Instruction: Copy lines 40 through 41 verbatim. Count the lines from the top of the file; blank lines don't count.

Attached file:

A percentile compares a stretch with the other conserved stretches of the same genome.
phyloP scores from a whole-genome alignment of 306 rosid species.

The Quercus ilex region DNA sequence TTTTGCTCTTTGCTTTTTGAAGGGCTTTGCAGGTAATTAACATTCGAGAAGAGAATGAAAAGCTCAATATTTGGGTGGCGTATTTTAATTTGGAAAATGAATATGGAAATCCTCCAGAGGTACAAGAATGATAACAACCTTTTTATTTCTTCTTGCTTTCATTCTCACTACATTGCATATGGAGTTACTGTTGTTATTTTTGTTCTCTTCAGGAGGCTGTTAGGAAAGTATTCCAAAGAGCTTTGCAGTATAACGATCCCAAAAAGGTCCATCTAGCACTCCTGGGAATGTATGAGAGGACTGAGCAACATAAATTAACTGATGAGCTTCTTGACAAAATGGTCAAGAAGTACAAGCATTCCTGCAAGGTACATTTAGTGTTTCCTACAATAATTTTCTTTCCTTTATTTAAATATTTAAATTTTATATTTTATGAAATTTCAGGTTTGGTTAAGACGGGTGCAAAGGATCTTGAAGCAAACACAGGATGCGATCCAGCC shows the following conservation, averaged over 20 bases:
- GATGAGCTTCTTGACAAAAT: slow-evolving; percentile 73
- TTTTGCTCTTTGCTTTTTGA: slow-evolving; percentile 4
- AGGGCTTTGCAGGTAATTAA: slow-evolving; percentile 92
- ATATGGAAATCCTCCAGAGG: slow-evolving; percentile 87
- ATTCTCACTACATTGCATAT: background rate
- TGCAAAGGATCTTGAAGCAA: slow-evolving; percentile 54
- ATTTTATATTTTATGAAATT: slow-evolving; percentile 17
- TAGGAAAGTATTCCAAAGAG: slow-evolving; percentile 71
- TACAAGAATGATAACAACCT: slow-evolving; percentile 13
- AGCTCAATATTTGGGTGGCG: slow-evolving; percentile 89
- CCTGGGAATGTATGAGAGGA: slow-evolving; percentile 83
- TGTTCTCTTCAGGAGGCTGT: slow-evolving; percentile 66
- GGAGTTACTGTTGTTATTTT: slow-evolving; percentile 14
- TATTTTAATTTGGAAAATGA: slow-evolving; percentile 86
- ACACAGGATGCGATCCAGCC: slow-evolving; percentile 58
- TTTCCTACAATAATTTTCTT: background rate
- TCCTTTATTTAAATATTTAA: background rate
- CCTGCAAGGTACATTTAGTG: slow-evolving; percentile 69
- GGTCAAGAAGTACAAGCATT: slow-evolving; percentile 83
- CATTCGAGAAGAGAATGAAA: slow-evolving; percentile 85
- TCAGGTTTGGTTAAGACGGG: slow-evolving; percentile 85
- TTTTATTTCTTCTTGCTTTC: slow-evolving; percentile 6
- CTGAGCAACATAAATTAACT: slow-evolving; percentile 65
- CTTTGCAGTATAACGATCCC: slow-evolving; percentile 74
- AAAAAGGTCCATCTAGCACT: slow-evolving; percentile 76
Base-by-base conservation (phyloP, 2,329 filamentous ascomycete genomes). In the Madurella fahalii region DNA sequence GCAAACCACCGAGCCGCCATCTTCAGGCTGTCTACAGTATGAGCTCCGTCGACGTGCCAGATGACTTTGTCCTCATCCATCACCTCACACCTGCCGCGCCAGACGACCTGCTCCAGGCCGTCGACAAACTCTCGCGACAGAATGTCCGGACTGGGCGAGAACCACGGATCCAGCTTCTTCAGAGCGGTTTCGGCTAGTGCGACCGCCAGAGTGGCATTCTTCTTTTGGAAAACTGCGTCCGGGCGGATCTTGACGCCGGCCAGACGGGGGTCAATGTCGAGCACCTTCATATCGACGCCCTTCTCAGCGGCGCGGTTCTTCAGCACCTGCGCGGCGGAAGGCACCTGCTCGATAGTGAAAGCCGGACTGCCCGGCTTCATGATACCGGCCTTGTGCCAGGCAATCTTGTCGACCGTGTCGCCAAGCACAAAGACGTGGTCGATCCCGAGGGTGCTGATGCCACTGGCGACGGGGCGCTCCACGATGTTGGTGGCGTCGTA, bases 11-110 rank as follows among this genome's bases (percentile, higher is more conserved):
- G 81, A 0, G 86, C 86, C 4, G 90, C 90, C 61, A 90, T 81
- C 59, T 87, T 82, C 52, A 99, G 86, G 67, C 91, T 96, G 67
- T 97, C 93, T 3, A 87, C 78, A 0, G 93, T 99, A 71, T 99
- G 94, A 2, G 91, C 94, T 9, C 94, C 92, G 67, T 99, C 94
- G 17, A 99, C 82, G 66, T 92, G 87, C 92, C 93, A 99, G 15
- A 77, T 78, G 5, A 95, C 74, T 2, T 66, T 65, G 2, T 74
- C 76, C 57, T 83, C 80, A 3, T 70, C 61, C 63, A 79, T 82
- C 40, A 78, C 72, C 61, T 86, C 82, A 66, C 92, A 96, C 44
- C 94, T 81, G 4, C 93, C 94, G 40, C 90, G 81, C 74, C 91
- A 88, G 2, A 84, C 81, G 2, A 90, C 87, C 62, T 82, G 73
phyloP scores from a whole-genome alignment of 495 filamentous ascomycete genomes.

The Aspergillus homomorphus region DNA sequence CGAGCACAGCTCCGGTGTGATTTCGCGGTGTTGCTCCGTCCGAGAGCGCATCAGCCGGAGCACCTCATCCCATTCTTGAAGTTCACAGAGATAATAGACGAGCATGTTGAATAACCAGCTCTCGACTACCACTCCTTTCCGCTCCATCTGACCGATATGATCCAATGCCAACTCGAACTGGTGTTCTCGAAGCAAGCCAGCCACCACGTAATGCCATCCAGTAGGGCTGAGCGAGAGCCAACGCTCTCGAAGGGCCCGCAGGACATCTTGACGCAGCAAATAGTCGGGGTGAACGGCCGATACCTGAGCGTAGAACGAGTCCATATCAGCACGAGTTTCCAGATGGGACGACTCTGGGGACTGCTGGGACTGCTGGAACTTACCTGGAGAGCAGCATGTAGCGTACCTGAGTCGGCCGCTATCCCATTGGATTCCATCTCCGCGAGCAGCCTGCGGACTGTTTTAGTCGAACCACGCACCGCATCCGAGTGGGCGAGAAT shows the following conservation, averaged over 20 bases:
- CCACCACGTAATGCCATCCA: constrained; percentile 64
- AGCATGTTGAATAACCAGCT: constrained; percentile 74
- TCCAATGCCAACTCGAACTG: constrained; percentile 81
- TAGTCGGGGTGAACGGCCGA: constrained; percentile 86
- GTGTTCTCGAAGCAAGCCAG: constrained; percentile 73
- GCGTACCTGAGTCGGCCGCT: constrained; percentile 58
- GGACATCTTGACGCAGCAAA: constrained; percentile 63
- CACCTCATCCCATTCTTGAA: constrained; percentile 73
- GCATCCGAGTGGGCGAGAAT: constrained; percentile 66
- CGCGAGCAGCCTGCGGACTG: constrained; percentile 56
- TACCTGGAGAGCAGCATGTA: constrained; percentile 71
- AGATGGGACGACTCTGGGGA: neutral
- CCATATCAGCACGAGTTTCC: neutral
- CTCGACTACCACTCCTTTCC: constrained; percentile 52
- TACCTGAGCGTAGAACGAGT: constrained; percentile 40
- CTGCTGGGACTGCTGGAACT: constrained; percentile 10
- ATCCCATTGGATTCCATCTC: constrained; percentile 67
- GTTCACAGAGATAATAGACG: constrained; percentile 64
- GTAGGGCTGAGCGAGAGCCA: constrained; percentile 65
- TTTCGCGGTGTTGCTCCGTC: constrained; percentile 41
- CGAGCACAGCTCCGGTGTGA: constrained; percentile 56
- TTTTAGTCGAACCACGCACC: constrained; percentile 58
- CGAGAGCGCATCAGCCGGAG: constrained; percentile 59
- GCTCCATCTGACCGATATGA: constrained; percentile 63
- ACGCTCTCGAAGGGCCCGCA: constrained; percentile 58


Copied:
phyloP scores from a whole-genome alignment of 495 filamentous ascomycete genomes.

The Aspergillus homomorphus region DNA sequence CGAGCACAGCTCCGGTGTGATTTCGCGGTGTTGCTCCGTCCGAGAGCGCATCAGCCGGAGCACCTCATCCCATTCTTGAAGTTCACAGAGATAATAGACGAGCATGTTGAATAACCAGCTCTCGACTACCACTCCTTTCCGCTCCATCTGACCGATATGATCCAATGCCAACTCGAACTGGTGTTCTCGAAGCAAGCCAGCCACCACGTAATGCCATCCAGTAGGGCTGAGCGAGAGCCAACGCTCTCGAAGGGCCCGCAGGACATCTTGACGCAGCAAATAGTCGGGGTGAACGGCCGATACCTGAGCGTAGAACGAGTCCATATCAGCACGAGTTTCCAGATGGGACGACTCTGGGGACTGCTGGGACTGCTGGAACTTACCTGGAGAGCAGCATGTAGCGTACCTGAGTCGGCCGCTATCCCATTGGATTCCATCTCCGCGAGCAGCCTGCGGACTGTTTTAGTCGAACCACGCACCGCATCCGAGTGGGCGAGAAT shows the following conservation, averaged over 20 bases: